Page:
Since beginning my formation for priesthood as a seminarian, I have been on many retreats. The best retreat experience I ever had was at a monastery called Monte Oliveto Maggiore, which is the home of a community of Benedictine monks in the Italian region of Tuscany. For a week, I lived, ate, and prayed with the monks, spending most of the day in silence and going for long solitary hikes each afternoon in the surrounding countryside.
As seminarians studying in Rome, it was common to go to Benedictine monasteries for retreat, since they were often in very beautiful places and offered cheap lodging. They were also welcoming places, as hospitality is part of the Benedictine rule of life. In his sixth-century Rule, St. Benedict (whose feast day we celebrate this Monday, 7/11) writes: “All guests who present themselves are to be welcomed as Christ, for he himself will say: I was a stranger and you welcomed me.” The saint continues: “Great care and concern are to be shown in receiving poor people and pilgrims, because in them more particularly Christ is received.” Music to the ears of the impecunious seminarian! The accommodations were invariably simple, but the graciousness of the monks made one feel special and most welcome.
Outside of monasteries, hospitality is often treated as a commodity that is part of a larger service industry. People who have a knack for anticipating the needs of others and have skills in conflict resolution can make a good living working in hotels and resorts. But hospitality is more than just a job opportunity. It is a way of life. Moreover, it is not something that one offers only to strangers. It is a form of charity that we owe even to those closest to us. Writing in Church Life Journal, theologian Timothy O’Malley writes about his experience witnessing the hospitality of Benedictine monks towards each other. Younger monks quietly watched over the elderly monks, always making sure their small acts of accommodation were unseen so as to protect the dignity of their older confreres. The members of the community were mindful to arrive to prayer on time and took care not to distract the other monks by praying or singing overly loud, but in unison. At meals, no one would leave until the last person had finished eating. Writes O’Malley: “they learn, through an embodied spiritual formation, that not all space is theirs. Not all time is theirs. Everything is a gift from God.”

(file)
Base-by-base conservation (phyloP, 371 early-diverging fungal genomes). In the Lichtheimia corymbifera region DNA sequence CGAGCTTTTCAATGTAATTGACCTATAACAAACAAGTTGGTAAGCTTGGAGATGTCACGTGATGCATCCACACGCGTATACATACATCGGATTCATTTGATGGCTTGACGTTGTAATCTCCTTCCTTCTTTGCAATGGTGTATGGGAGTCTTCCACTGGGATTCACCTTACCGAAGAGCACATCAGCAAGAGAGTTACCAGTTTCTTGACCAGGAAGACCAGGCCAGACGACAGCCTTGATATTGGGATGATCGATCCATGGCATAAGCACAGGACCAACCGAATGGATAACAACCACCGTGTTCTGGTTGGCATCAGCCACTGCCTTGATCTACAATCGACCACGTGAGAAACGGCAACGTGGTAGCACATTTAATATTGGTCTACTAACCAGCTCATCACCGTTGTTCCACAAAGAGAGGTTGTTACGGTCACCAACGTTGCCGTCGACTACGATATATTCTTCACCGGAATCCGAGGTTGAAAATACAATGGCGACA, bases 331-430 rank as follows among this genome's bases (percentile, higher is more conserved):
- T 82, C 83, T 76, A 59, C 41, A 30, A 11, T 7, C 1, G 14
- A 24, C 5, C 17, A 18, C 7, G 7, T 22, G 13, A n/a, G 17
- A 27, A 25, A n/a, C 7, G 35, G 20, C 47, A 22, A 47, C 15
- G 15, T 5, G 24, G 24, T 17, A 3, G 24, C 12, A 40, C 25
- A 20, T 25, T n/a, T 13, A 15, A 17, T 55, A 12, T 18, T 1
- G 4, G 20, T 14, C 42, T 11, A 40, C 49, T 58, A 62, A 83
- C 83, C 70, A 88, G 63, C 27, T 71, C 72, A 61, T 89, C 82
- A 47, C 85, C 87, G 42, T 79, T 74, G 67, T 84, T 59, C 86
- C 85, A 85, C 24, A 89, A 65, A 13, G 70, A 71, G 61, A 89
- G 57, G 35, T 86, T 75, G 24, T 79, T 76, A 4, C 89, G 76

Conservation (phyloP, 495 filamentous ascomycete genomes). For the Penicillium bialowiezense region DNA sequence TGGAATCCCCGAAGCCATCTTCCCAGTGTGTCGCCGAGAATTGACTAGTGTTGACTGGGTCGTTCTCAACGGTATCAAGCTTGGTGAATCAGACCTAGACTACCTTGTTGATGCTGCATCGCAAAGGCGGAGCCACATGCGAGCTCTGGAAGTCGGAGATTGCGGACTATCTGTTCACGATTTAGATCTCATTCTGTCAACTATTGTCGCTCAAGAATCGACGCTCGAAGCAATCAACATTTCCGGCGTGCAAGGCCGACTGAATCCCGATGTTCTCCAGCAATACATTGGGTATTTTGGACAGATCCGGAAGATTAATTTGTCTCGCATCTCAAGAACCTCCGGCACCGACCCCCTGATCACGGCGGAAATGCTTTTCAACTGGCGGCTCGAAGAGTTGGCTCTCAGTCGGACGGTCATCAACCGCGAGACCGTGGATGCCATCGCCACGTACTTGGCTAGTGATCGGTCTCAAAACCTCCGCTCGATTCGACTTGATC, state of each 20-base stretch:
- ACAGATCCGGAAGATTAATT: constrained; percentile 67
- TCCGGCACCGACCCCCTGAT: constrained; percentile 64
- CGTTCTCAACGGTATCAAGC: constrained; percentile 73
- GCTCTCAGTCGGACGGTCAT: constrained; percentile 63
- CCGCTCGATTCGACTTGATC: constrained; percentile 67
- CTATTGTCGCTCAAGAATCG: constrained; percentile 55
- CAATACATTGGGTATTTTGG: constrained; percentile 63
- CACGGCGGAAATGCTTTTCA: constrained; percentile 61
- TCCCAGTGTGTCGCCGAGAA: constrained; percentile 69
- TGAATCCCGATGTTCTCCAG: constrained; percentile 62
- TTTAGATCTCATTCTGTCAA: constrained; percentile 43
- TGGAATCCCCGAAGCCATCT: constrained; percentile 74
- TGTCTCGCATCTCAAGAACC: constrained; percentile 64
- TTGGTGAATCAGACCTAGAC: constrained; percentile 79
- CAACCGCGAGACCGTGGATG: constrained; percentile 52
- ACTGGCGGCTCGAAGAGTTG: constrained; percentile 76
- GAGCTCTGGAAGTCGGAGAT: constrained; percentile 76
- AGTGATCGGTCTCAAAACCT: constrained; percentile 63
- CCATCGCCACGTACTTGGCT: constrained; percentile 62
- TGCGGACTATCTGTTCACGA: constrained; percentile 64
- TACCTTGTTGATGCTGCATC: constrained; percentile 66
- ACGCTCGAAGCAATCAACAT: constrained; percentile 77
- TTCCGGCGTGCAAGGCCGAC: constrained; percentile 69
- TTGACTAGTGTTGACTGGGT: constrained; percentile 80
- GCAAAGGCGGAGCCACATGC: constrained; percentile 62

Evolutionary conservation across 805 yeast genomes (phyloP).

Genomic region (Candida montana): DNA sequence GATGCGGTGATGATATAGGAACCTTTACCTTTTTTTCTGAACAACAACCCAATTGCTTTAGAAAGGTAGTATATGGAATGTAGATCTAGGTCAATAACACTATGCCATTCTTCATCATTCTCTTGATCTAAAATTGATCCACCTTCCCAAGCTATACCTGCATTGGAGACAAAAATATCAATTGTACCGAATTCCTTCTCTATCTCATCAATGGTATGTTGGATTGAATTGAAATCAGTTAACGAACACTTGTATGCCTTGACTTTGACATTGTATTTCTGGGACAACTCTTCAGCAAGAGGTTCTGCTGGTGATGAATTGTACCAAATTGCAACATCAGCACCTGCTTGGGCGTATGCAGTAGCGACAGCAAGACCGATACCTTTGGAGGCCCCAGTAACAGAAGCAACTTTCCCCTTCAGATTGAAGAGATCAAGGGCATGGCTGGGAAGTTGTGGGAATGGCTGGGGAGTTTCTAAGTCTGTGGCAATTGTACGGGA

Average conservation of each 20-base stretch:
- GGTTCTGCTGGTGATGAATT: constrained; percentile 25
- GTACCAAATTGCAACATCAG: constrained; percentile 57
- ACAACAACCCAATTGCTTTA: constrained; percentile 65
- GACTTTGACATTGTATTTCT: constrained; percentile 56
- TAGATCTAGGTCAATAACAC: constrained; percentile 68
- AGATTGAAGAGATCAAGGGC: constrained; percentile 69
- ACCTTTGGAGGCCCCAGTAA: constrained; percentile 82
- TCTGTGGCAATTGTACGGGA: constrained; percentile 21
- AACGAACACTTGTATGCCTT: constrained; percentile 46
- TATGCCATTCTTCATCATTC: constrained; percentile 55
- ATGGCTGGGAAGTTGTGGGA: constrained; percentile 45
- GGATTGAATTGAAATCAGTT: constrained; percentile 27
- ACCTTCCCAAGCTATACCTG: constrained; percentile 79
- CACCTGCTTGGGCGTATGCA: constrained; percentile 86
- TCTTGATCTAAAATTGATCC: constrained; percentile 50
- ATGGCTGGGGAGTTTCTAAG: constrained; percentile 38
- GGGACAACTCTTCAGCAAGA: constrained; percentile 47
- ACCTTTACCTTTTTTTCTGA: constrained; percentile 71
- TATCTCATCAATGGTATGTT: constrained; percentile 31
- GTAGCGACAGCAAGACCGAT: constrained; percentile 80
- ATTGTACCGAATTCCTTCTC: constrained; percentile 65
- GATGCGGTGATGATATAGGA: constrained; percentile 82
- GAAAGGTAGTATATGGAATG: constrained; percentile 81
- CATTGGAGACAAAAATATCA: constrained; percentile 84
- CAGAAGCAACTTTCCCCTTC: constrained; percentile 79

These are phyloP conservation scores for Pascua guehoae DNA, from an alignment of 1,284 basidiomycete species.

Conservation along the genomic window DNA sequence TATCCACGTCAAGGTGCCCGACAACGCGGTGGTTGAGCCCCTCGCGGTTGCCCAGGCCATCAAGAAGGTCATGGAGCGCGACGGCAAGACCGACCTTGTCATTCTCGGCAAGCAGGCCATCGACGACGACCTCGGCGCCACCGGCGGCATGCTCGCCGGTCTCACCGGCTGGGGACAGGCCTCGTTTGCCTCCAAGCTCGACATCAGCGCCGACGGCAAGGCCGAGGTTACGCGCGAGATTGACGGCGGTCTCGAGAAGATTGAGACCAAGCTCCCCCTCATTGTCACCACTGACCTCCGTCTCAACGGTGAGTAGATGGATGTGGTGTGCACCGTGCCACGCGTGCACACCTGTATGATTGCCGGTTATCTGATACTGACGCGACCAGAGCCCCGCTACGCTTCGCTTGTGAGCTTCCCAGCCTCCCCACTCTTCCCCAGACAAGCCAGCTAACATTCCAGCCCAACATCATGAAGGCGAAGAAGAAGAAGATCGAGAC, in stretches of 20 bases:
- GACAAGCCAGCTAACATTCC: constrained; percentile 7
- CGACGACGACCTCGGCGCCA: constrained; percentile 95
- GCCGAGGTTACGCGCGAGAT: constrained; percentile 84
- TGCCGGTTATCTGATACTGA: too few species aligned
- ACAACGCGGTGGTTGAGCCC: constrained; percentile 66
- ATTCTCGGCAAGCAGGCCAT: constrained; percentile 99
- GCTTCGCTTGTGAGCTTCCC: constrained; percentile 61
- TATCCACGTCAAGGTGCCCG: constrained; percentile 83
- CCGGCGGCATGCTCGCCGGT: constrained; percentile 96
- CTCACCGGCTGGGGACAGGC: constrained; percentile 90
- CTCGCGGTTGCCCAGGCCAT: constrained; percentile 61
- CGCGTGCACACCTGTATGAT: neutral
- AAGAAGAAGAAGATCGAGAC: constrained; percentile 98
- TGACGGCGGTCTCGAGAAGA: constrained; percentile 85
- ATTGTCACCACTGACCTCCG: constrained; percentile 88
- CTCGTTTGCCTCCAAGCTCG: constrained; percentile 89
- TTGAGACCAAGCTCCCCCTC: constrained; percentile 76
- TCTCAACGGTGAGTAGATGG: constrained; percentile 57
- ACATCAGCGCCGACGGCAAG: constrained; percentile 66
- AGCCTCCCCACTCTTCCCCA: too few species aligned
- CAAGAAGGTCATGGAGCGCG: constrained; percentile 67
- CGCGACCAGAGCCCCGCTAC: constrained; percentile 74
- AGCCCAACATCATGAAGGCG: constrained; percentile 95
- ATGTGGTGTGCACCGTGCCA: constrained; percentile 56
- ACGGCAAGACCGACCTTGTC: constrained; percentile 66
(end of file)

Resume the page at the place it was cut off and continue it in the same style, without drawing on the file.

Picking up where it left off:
O’Malley wonders how the Benedictine example of hospitality could be lived out in a parish. It is not enough, he argues, to simply repeat slogans like “All Are Welcome.” It is instead the cultivation of a way of life as a community in which we make space for each other. “It is to learn to pray together in a way in which my voice does not overpower my neighbor. It is to create a form of life in which I cease thinking about myself as an individual monad, an individual family. And instead take up a series of practices in which my entire life is about making space for the other. In which every part of my life becomes an offering of praise to the God who is the source of all gift.”
Professor O’Malley’s insight is helpful when we remember that life in the monastery is centered on the sacred liturgy – both the Mass and the communal chanting of the Liturgy of the Hours. It is a reminder that when we enter into the Sacred Mysteries as a parish community, we never pray in isolation. We are not individuals sharing space in the church building. We are the assembly of the faithful, the Mystical Body of Christ, bound together in grace and united to Christ as He offers loving praise and thanksgiving to His Heavenly Father. And we are attentive to the needs of our brothers and sisters around us, making space for them in our hearts as we offer our prayer to the Lord, acknowledging that we are gifts from God to each other. The liturgy thus expands our charity toward our neighbor, increasing our desire to attend to his needs, opening our eyes to see Christ more clearly in him.